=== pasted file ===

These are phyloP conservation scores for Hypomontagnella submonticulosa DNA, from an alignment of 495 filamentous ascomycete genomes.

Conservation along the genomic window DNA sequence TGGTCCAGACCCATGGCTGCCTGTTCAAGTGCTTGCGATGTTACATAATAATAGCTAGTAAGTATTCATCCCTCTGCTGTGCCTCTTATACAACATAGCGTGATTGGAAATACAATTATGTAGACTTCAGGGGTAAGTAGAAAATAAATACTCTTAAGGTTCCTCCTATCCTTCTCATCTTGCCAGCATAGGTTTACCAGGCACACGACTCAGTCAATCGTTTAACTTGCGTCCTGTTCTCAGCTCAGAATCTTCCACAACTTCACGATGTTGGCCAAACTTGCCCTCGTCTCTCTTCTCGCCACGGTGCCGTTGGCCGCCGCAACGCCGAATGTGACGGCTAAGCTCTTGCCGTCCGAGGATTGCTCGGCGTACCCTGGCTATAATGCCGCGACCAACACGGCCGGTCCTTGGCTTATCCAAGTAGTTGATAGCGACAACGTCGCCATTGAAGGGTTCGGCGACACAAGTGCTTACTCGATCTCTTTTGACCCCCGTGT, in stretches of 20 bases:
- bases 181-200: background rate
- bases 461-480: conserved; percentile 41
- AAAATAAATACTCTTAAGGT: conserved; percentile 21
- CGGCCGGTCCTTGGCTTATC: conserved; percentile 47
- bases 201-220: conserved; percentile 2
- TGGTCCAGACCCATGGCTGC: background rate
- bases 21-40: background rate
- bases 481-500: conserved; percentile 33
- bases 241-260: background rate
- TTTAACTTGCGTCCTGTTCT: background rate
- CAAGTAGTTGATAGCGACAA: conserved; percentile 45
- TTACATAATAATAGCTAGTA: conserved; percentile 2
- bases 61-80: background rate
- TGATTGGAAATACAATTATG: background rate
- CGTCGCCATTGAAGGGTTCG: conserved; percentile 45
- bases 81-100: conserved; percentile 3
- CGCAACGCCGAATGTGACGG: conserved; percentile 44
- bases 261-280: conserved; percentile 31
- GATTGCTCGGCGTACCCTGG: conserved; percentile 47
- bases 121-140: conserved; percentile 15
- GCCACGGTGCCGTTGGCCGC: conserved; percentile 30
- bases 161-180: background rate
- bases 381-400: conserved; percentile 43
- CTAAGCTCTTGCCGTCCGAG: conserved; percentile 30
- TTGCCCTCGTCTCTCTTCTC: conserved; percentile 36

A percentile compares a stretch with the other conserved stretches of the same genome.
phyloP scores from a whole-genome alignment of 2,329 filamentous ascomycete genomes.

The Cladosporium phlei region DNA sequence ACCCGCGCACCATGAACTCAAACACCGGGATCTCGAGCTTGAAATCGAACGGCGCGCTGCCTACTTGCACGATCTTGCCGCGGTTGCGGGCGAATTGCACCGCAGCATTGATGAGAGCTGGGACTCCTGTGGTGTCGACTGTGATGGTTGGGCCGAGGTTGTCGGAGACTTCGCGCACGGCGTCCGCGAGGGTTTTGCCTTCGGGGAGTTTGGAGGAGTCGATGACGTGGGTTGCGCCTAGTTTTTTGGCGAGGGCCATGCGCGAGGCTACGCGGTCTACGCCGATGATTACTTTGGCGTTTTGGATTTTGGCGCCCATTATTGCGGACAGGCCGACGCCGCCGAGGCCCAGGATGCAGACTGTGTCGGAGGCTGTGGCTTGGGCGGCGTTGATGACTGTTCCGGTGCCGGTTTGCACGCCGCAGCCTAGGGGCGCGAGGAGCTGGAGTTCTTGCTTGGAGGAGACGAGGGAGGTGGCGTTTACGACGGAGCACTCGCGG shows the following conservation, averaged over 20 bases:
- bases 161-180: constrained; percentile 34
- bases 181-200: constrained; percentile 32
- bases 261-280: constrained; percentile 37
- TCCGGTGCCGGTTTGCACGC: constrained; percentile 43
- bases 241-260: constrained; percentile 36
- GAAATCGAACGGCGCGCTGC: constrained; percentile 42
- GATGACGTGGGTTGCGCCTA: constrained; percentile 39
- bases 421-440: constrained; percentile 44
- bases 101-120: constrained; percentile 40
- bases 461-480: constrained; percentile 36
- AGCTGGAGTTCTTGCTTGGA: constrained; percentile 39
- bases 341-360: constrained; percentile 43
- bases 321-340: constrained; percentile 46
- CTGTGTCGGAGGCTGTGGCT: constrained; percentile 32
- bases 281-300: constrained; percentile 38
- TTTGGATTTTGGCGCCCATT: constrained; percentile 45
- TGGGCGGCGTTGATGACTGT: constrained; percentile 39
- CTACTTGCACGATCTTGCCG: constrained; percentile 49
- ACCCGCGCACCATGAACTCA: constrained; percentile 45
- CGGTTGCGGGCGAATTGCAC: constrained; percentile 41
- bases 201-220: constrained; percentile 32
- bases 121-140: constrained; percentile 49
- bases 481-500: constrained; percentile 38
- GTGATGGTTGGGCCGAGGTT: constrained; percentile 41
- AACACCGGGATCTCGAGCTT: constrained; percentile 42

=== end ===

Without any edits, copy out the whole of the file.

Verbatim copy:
These are phyloP conservation scores for Hypomontagnella submonticulosa DNA, from an alignment of 495 filamentous ascomycete genomes.

Conservation along the genomic window DNA sequence TGGTCCAGACCCATGGCTGCCTGTTCAAGTGCTTGCGATGTTACATAATAATAGCTAGTAAGTATTCATCCCTCTGCTGTGCCTCTTATACAACATAGCGTGATTGGAAATACAATTATGTAGACTTCAGGGGTAAGTAGAAAATAAATACTCTTAAGGTTCCTCCTATCCTTCTCATCTTGCCAGCATAGGTTTACCAGGCACACGACTCAGTCAATCGTTTAACTTGCGTCCTGTTCTCAGCTCAGAATCTTCCACAACTTCACGATGTTGGCCAAACTTGCCCTCGTCTCTCTTCTCGCCACGGTGCCGTTGGCCGCCGCAACGCCGAATGTGACGGCTAAGCTCTTGCCGTCCGAGGATTGCTCGGCGTACCCTGGCTATAATGCCGCGACCAACACGGCCGGTCCTTGGCTTATCCAAGTAGTTGATAGCGACAACGTCGCCATTGAAGGGTTCGGCGACACAAGTGCTTACTCGATCTCTTTTGACCCCCGTGT, in stretches of 20 bases:
- bases 181-200: background rate
- bases 461-480: conserved; percentile 41
- AAAATAAATACTCTTAAGGT: conserved; percentile 21
- CGGCCGGTCCTTGGCTTATC: conserved; percentile 47
- bases 201-220: conserved; percentile 2
- TGGTCCAGACCCATGGCTGC: background rate
- bases 21-40: background rate
- bases 481-500: conserved; percentile 33
- bases 241-260: background rate
- TTTAACTTGCGTCCTGTTCT: background rate
- CAAGTAGTTGATAGCGACAA: conserved; percentile 45
- TTACATAATAATAGCTAGTA: conserved; percentile 2
- bases 61-80: background rate
- TGATTGGAAATACAATTATG: background rate
- CGTCGCCATTGAAGGGTTCG: conserved; percentile 45
- bases 81-100: conserved; percentile 3
- CGCAACGCCGAATGTGACGG: conserved; percentile 44
- bases 261-280: conserved; percentile 31
- GATTGCTCGGCGTACCCTGG: conserved; percentile 47
- bases 121-140: conserved; percentile 15
- GCCACGGTGCCGTTGGCCGC: conserved; percentile 30
- bases 161-180: background rate
- bases 381-400: conserved; percentile 43
- CTAAGCTCTTGCCGTCCGAG: conserved; percentile 30
- TTGCCCTCGTCTCTCTTCTC: conserved; percentile 36

A percentile compares a stretch with the other conserved stretches of the same genome.
phyloP scores from a whole-genome alignment of 2,329 filamentous ascomycete genomes.

The Cladosporium phlei region DNA sequence ACCCGCGCACCATGAACTCAAACACCGGGATCTCGAGCTTGAAATCGAACGGCGCGCTGCCTACTTGCACGATCTTGCCGCGGTTGCGGGCGAATTGCACCGCAGCATTGATGAGAGCTGGGACTCCTGTGGTGTCGACTGTGATGGTTGGGCCGAGGTTGTCGGAGACTTCGCGCACGGCGTCCGCGAGGGTTTTGCCTTCGGGGAGTTTGGAGGAGTCGATGACGTGGGTTGCGCCTAGTTTTTTGGCGAGGGCCATGCGCGAGGCTACGCGGTCTACGCCGATGATTACTTTGGCGTTTTGGATTTTGGCGCCCATTATTGCGGACAGGCCGACGCCGCCGAGGCCCAGGATGCAGACTGTGTCGGAGGCTGTGGCTTGGGCGGCGTTGATGACTGTTCCGGTGCCGGTTTGCACGCCGCAGCCTAGGGGCGCGAGGAGCTGGAGTTCTTGCTTGGAGGAGACGAGGGAGGTGGCGTTTACGACGGAGCACTCGCGG shows the following conservation, averaged over 20 bases:
- bases 161-180: constrained; percentile 34
- bases 181-200: constrained; percentile 32
- bases 261-280: constrained; percentile 37
- TCCGGTGCCGGTTTGCACGC: constrained; percentile 43
- bases 241-260: constrained; percentile 36
- GAAATCGAACGGCGCGCTGC: constrained; percentile 42
- GATGACGTGGGTTGCGCCTA: constrained; percentile 39
- bases 421-440: constrained; percentile 44
- bases 101-120: constrained; percentile 40
- bases 461-480: constrained; percentile 36
- AGCTGGAGTTCTTGCTTGGA: constrained; percentile 39
- bases 341-360: constrained; percentile 43
- bases 321-340: constrained; percentile 46
- CTGTGTCGGAGGCTGTGGCT: constrained; percentile 32
- bases 281-300: constrained; percentile 38
- TTTGGATTTTGGCGCCCATT: constrained; percentile 45
- TGGGCGGCGTTGATGACTGT: constrained; percentile 39
- CTACTTGCACGATCTTGCCG: constrained; percentile 49
- ACCCGCGCACCATGAACTCA: constrained; percentile 45
- CGGTTGCGGGCGAATTGCAC: constrained; percentile 41
- bases 201-220: constrained; percentile 32
- bases 121-140: constrained; percentile 49
- bases 481-500: constrained; percentile 38
- GTGATGGTTGGGCCGAGGTT: constrained; percentile 41
- AACACCGGGATCTCGAGCTT: constrained; percentile 42